Ethanol Market

| November 30, 2007 | 0 Comments

In 2005 Congress decided to jump on the “green” bandwagon and start
pushing for the use of alternative fuels.  They didn’t install wind
turbines or solar cells on their own houses.  Nor did they buy their own
alternative fuel vehicles.  Congress did the next best thing.  They passed
a law requiring others to go green.

This law requires major oil companies to utilize 7.5 billion gallons of renewable fuels in their networks by 2012.  This anticipated demand created an instant craze in the once sleepy alternative fuel industry.  The most developed alternative fuel technology involved converting corn to ethanol for use as an automotive fuel additive.

MTBE or Methyl tertiary-butyl ether, was traditionally added to our gasoline supplies during the winter months to reduce pollution.  This additive was used for years until a funny thing happened.  It started appearing in places that we didn’t want it… like our drinking water.
The additive was banned banned state by state in 1999.  Its replacement?   Ethanol.

The boom in ethanol lead to a bust just a few short years later.  An industry you couldn’t get enough of in 2005 and 2006 suddenly became untouchable in 2007.  Ethanol prices dropped precipitously as every farmer with a plow announced plans to start a new plant.  Corn prices skyrocketed, and the fat margins new plant owners were counting on quickly disappeared.  The ethanol craze was over.

Until now.

Verasun (VSE) and US BioEnergy (USBE), two of the largest ethanol firms in the US, announced their intent to merge in a $700 million transaction.  This business acquisition is very interesting.  I think this is a sign of good things to come for the fledgling ethanol industry.

First, low margins in the industry are keeping new competition away.
In addition, weaker players are starting to either collapse or be
bought.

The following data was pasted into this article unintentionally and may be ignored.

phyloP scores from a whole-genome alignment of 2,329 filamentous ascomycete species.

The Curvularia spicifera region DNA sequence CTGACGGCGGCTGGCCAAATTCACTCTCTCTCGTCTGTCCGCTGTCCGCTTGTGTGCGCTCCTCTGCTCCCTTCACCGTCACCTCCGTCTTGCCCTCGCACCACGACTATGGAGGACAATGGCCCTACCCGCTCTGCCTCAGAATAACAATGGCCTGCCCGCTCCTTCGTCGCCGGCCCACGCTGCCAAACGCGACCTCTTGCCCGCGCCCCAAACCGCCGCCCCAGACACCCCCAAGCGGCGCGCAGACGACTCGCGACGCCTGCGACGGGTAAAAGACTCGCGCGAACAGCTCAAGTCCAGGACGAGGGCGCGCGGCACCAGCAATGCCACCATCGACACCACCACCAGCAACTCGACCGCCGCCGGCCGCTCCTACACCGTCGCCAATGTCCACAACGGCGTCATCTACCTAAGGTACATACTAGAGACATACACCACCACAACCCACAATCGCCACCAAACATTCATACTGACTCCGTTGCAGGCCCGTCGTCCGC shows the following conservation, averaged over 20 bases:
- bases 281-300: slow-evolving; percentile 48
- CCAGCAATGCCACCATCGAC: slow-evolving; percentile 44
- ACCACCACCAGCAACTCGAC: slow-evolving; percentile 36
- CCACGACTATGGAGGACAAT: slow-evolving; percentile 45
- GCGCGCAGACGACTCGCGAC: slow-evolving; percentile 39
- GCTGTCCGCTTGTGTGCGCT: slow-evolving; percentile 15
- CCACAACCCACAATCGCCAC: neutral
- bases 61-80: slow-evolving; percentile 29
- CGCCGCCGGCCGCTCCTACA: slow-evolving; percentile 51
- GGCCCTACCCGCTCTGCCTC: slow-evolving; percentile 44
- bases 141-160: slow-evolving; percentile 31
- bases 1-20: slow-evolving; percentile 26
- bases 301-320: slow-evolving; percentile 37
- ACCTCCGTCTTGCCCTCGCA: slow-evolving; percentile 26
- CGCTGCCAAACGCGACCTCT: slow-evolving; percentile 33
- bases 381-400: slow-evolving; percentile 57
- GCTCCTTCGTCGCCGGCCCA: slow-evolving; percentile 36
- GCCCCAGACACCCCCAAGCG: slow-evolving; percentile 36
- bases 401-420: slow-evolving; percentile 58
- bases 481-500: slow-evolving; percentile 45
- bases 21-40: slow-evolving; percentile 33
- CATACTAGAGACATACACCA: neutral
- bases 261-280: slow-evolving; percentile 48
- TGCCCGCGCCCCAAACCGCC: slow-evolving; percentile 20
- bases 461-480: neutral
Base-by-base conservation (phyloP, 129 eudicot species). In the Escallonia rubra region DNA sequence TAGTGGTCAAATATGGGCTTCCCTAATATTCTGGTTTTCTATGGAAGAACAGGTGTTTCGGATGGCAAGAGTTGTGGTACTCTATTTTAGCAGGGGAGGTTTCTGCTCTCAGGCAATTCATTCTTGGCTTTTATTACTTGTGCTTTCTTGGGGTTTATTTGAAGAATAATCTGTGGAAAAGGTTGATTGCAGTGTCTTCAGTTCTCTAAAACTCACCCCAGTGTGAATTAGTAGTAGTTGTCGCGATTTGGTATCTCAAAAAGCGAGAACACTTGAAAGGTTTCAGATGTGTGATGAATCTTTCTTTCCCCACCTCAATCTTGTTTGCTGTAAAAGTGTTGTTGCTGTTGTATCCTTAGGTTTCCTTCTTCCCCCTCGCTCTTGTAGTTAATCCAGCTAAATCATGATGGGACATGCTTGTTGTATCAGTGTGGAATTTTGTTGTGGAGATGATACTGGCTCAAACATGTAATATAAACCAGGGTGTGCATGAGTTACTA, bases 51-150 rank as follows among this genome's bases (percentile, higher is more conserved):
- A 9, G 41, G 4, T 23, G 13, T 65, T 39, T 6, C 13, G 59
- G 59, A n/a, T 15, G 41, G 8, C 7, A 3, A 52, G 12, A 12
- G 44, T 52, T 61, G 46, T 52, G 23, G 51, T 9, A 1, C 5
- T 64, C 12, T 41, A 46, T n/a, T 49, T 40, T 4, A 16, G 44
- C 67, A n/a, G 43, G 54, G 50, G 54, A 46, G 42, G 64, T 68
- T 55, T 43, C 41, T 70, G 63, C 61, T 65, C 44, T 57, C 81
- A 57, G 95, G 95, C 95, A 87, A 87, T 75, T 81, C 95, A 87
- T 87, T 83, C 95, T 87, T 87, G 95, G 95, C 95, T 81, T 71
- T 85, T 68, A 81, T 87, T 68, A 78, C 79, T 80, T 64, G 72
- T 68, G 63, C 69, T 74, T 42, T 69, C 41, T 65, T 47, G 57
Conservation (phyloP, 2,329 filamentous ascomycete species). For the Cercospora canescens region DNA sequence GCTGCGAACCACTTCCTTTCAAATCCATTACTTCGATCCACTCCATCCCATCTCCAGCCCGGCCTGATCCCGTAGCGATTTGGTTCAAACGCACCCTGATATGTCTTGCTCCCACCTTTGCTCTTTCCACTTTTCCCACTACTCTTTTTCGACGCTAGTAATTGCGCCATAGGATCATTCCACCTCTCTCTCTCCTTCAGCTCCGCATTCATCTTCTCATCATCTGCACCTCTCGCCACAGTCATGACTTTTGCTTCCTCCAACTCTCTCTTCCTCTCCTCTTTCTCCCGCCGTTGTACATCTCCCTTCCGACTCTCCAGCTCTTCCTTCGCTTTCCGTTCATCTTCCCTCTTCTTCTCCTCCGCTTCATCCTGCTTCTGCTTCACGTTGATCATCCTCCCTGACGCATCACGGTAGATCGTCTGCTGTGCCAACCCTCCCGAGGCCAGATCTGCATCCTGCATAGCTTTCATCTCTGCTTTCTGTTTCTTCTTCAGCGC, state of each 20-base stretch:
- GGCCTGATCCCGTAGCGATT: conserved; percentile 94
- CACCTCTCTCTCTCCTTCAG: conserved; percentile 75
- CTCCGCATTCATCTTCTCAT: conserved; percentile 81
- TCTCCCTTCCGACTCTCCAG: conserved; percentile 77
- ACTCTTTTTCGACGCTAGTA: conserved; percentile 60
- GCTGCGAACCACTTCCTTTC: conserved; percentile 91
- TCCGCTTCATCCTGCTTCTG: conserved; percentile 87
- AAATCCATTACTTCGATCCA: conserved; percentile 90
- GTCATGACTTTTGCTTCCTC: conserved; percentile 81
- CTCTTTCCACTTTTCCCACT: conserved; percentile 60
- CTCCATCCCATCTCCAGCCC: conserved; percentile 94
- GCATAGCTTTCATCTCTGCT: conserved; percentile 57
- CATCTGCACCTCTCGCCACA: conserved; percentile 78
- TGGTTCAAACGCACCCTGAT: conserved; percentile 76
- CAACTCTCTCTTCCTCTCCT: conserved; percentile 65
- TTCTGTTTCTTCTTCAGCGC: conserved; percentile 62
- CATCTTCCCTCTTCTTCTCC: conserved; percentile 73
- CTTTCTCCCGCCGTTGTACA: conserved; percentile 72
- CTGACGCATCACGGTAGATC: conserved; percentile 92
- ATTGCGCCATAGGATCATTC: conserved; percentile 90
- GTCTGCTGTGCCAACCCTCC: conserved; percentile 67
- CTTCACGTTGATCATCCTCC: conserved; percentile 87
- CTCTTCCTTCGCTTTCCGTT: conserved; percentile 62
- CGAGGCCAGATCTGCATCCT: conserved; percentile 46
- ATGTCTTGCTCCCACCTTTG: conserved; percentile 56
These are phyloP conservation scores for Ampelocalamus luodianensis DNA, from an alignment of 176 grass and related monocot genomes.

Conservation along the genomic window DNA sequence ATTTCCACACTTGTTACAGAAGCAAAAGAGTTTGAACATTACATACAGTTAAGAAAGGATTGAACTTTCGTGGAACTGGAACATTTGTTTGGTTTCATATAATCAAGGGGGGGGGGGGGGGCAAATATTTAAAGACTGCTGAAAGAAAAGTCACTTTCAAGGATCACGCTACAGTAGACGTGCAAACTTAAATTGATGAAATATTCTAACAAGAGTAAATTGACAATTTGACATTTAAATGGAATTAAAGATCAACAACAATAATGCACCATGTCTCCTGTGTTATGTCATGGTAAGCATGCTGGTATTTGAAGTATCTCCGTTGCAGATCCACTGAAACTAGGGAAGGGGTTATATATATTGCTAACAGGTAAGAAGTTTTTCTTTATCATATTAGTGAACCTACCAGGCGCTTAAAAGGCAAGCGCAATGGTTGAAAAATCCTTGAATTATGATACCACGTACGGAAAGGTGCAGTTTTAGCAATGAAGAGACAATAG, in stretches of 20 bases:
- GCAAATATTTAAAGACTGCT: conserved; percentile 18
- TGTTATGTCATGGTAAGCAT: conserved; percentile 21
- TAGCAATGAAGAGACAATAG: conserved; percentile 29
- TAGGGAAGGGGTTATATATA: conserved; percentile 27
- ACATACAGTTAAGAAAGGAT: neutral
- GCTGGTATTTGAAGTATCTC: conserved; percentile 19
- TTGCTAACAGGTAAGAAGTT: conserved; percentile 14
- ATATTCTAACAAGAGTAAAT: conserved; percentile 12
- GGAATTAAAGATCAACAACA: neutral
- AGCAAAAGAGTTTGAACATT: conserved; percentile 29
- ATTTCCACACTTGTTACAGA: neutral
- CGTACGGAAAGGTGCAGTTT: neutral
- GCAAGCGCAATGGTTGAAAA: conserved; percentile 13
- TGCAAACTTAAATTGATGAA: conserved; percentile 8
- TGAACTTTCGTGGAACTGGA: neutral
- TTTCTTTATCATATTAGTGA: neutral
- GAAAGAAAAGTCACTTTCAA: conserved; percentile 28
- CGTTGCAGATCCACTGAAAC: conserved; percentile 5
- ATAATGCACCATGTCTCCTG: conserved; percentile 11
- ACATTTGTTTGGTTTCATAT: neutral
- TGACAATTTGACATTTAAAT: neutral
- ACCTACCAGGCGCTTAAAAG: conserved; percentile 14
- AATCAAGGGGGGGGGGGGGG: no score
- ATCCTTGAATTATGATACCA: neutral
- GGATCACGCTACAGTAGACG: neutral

Additionally, renewable fuels legislation is not going anywhere.  The
industry is still going to need to produce 7.5 billion gallons of
ethanol and other renewable fuels in 2012.  Looking at today’s production, that may be a bit difficult.

The top 6 ethanol producers, which account for a majority of industry production, produce less than half of the mandated demand in 2012.

This is not necessarily a problem now, but remember, ethanol plants
take several years to build and key components can be difficult to find.
I believe that as we get closer to 2012, ethanol prices will rise and
production margins will improve.  No doubt large scale delivery
agreements will be announced as early as 2010 as the major oil companies work to lock in long term supply.

Between now and then I see massive consolidation. The smaller and weaker players who can’t use size to their advantage will be snapped up.  I would expect companies like Aventine Renewable Energy (AVR), the fifth largest producer of ethanol, to become active in buying other producers.  They might even become a potential target themselves.  Last year the company produced and shipped just under 700 million gallons of ethanol.

We may have reached the bottom of the ethanol decline. The consolidation in the industry will act as a stabilizing force.  By selectively
picking the right stocks at the right time, savvy investors have the
opportunity to make some serious money.

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Category: Commodities

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The Dynamic Wealth Report works with a number of staff writers and guest experts who specialize in everything from penny stocks to ETFs to options trading. These guest analysts post under the 'staff writer' moniker for ease of use.

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